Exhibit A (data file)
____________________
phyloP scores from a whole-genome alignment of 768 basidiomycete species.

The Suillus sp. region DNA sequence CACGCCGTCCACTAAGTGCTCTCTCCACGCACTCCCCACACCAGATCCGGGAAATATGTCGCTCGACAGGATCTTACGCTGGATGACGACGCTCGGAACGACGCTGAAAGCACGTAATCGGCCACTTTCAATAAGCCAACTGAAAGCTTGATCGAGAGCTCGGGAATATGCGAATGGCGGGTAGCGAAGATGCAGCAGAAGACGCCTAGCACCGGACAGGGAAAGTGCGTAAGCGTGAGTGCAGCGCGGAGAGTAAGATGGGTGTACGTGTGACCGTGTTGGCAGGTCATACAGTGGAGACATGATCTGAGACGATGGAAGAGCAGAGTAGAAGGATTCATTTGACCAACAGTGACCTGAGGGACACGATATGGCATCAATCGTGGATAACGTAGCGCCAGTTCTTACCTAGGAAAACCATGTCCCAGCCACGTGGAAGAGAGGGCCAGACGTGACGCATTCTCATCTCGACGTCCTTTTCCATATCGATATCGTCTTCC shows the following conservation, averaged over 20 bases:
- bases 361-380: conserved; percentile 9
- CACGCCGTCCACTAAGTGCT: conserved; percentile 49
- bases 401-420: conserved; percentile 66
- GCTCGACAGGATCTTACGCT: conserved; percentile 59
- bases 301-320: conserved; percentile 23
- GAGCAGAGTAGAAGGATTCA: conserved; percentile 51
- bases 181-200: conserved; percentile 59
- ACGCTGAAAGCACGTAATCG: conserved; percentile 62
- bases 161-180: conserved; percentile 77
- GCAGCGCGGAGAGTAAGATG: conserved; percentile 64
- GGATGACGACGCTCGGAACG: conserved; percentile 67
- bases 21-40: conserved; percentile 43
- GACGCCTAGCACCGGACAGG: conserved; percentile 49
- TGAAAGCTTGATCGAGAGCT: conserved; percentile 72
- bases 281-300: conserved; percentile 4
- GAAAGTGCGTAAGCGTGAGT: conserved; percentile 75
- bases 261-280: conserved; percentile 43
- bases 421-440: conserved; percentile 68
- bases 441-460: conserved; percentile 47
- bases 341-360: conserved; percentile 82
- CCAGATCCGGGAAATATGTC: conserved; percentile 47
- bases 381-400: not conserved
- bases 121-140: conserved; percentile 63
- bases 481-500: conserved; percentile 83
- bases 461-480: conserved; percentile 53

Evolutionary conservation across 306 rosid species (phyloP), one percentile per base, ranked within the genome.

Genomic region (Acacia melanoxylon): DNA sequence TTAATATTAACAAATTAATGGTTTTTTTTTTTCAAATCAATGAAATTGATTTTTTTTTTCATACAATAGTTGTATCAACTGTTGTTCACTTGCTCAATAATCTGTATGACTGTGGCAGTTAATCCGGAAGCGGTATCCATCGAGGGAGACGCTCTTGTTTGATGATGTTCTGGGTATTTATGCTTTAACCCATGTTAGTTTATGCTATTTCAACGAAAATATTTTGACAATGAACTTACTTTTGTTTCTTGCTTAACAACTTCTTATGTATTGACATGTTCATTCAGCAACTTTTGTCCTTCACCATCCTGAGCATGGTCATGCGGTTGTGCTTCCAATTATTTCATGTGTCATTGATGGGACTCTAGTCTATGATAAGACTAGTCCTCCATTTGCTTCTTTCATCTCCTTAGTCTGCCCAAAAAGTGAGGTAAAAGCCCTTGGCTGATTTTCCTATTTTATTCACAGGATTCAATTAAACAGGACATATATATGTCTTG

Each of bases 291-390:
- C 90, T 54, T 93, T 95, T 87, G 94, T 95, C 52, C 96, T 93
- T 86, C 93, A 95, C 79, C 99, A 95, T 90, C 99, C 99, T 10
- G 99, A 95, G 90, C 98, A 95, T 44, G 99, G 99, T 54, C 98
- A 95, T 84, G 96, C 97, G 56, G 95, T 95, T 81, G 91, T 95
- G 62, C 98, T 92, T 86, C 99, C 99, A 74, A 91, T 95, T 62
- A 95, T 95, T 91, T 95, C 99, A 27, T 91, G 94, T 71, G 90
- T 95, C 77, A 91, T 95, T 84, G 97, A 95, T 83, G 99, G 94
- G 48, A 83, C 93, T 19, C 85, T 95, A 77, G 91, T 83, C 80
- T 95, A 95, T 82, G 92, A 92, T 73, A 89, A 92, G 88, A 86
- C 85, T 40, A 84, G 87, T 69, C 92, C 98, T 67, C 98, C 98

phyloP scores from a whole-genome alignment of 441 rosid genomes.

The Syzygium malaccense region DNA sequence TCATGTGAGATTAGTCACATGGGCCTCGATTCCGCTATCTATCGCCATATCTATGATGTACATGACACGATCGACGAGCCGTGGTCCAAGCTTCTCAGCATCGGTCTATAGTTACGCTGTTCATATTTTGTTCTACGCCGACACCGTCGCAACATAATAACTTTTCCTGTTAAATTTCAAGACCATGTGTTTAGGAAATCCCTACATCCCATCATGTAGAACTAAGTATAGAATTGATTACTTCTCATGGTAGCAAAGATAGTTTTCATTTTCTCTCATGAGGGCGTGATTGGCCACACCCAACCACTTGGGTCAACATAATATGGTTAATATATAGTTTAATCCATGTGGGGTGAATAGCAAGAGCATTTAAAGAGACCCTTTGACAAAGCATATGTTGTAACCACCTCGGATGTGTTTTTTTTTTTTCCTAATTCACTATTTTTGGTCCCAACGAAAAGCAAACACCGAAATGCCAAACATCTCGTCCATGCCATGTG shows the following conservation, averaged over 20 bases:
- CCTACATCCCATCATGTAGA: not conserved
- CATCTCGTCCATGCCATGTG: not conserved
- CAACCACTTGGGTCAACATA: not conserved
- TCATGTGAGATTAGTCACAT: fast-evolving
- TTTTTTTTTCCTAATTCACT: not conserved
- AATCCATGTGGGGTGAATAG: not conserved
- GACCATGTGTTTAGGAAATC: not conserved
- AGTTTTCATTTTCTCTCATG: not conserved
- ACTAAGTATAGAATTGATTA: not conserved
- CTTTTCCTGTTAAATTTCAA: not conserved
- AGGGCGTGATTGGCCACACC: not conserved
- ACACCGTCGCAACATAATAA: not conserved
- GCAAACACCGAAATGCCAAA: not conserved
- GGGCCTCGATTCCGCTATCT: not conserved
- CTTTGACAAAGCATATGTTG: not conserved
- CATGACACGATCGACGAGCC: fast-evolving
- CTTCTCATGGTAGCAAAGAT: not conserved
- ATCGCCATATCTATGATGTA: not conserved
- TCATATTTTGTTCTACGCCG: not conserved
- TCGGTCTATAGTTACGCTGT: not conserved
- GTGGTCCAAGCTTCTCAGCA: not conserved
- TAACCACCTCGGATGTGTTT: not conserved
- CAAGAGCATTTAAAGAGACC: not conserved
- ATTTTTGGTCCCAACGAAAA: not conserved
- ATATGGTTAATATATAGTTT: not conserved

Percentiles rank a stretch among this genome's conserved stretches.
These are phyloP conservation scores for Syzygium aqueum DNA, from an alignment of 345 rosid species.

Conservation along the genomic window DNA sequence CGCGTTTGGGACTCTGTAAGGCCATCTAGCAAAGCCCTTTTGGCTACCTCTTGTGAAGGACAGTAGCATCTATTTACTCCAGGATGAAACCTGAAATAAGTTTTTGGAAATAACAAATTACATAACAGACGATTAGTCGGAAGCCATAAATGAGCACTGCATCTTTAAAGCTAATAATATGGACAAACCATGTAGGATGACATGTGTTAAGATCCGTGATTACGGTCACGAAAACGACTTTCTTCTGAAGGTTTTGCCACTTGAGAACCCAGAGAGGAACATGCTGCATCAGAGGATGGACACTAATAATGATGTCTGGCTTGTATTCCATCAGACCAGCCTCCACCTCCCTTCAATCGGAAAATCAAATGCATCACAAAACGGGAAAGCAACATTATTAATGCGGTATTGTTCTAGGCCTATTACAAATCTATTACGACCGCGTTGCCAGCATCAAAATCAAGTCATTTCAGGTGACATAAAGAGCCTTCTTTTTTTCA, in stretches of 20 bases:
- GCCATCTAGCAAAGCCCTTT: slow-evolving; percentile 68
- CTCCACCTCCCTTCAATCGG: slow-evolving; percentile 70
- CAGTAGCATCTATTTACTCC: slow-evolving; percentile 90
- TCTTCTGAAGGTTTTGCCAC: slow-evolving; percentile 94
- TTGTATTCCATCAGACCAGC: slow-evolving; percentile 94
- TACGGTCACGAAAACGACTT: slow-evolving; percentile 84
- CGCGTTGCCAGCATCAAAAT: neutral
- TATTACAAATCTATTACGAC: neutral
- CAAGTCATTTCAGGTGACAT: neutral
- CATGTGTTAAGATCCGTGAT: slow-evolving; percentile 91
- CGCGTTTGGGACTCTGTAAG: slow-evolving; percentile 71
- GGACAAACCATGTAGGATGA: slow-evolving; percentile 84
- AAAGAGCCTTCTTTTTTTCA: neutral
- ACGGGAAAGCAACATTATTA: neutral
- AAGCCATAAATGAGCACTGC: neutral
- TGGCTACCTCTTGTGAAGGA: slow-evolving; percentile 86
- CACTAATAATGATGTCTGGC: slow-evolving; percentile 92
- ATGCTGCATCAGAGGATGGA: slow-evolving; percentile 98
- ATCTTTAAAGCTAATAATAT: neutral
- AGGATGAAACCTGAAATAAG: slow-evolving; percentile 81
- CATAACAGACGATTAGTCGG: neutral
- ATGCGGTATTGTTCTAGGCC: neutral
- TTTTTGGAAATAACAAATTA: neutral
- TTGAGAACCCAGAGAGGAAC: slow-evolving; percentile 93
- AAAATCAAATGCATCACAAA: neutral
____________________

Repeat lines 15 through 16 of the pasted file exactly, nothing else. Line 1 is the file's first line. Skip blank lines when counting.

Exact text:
- GACGCCTAGCACCGGACAGG: conserved; percentile 49
- TGAAAGCTTGATCGAGAGCT: conserved; percentile 72